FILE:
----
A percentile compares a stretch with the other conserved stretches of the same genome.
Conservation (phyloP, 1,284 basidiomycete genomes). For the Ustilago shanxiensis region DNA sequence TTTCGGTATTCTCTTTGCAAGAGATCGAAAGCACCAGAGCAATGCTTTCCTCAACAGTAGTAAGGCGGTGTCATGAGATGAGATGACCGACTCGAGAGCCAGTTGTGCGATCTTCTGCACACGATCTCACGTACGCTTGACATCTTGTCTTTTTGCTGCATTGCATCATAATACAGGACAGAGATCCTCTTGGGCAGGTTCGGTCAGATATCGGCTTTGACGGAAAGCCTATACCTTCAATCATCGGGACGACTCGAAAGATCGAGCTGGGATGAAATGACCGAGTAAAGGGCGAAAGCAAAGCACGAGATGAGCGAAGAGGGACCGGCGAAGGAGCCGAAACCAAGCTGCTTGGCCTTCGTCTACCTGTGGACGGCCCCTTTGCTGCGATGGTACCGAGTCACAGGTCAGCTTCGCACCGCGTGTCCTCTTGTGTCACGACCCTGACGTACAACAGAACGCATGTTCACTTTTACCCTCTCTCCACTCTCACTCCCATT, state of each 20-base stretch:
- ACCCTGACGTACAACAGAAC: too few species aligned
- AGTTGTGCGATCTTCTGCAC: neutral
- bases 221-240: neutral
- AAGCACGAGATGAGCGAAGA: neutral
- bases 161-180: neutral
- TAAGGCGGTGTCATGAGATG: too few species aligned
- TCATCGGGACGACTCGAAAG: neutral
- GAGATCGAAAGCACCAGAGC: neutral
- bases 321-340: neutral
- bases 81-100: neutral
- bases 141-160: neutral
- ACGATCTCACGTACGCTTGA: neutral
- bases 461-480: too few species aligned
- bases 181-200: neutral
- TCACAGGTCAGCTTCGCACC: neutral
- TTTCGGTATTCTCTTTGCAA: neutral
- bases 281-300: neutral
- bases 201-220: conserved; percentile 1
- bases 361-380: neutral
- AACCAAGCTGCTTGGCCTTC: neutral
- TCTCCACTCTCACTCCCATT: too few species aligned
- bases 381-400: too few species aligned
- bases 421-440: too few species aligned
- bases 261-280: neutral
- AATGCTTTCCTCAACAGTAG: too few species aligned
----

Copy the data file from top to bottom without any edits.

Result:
A percentile compares a stretch with the other conserved stretches of the same genome.
Conservation (phyloP, 1,284 basidiomycete genomes). For the Ustilago shanxiensis region DNA sequence TTTCGGTATTCTCTTTGCAAGAGATCGAAAGCACCAGAGCAATGCTTTCCTCAACAGTAGTAAGGCGGTGTCATGAGATGAGATGACCGACTCGAGAGCCAGTTGTGCGATCTTCTGCACACGATCTCACGTACGCTTGACATCTTGTCTTTTTGCTGCATTGCATCATAATACAGGACAGAGATCCTCTTGGGCAGGTTCGGTCAGATATCGGCTTTGACGGAAAGCCTATACCTTCAATCATCGGGACGACTCGAAAGATCGAGCTGGGATGAAATGACCGAGTAAAGGGCGAAAGCAAAGCACGAGATGAGCGAAGAGGGACCGGCGAAGGAGCCGAAACCAAGCTGCTTGGCCTTCGTCTACCTGTGGACGGCCCCTTTGCTGCGATGGTACCGAGTCACAGGTCAGCTTCGCACCGCGTGTCCTCTTGTGTCACGACCCTGACGTACAACAGAACGCATGTTCACTTTTACCCTCTCTCCACTCTCACTCCCATT, state of each 20-base stretch:
- ACCCTGACGTACAACAGAAC: too few species aligned
- AGTTGTGCGATCTTCTGCAC: neutral
- bases 221-240: neutral
- AAGCACGAGATGAGCGAAGA: neutral
- bases 161-180: neutral
- TAAGGCGGTGTCATGAGATG: too few species aligned
- TCATCGGGACGACTCGAAAG: neutral
- GAGATCGAAAGCACCAGAGC: neutral
- bases 321-340: neutral
- bases 81-100: neutral
- bases 141-160: neutral
- ACGATCTCACGTACGCTTGA: neutral
- bases 461-480: too few species aligned
- bases 181-200: neutral
- TCACAGGTCAGCTTCGCACC: neutral
- TTTCGGTATTCTCTTTGCAA: neutral
- bases 281-300: neutral
- bases 201-220: conserved; percentile 1
- bases 361-380: neutral
- AACCAAGCTGCTTGGCCTTC: neutral
- TCTCCACTCTCACTCCCATT: too few species aligned
- bases 381-400: too few species aligned
- bases 421-440: too few species aligned
- bases 261-280: neutral
- AATGCTTTCCTCAACAGTAG: too few species aligned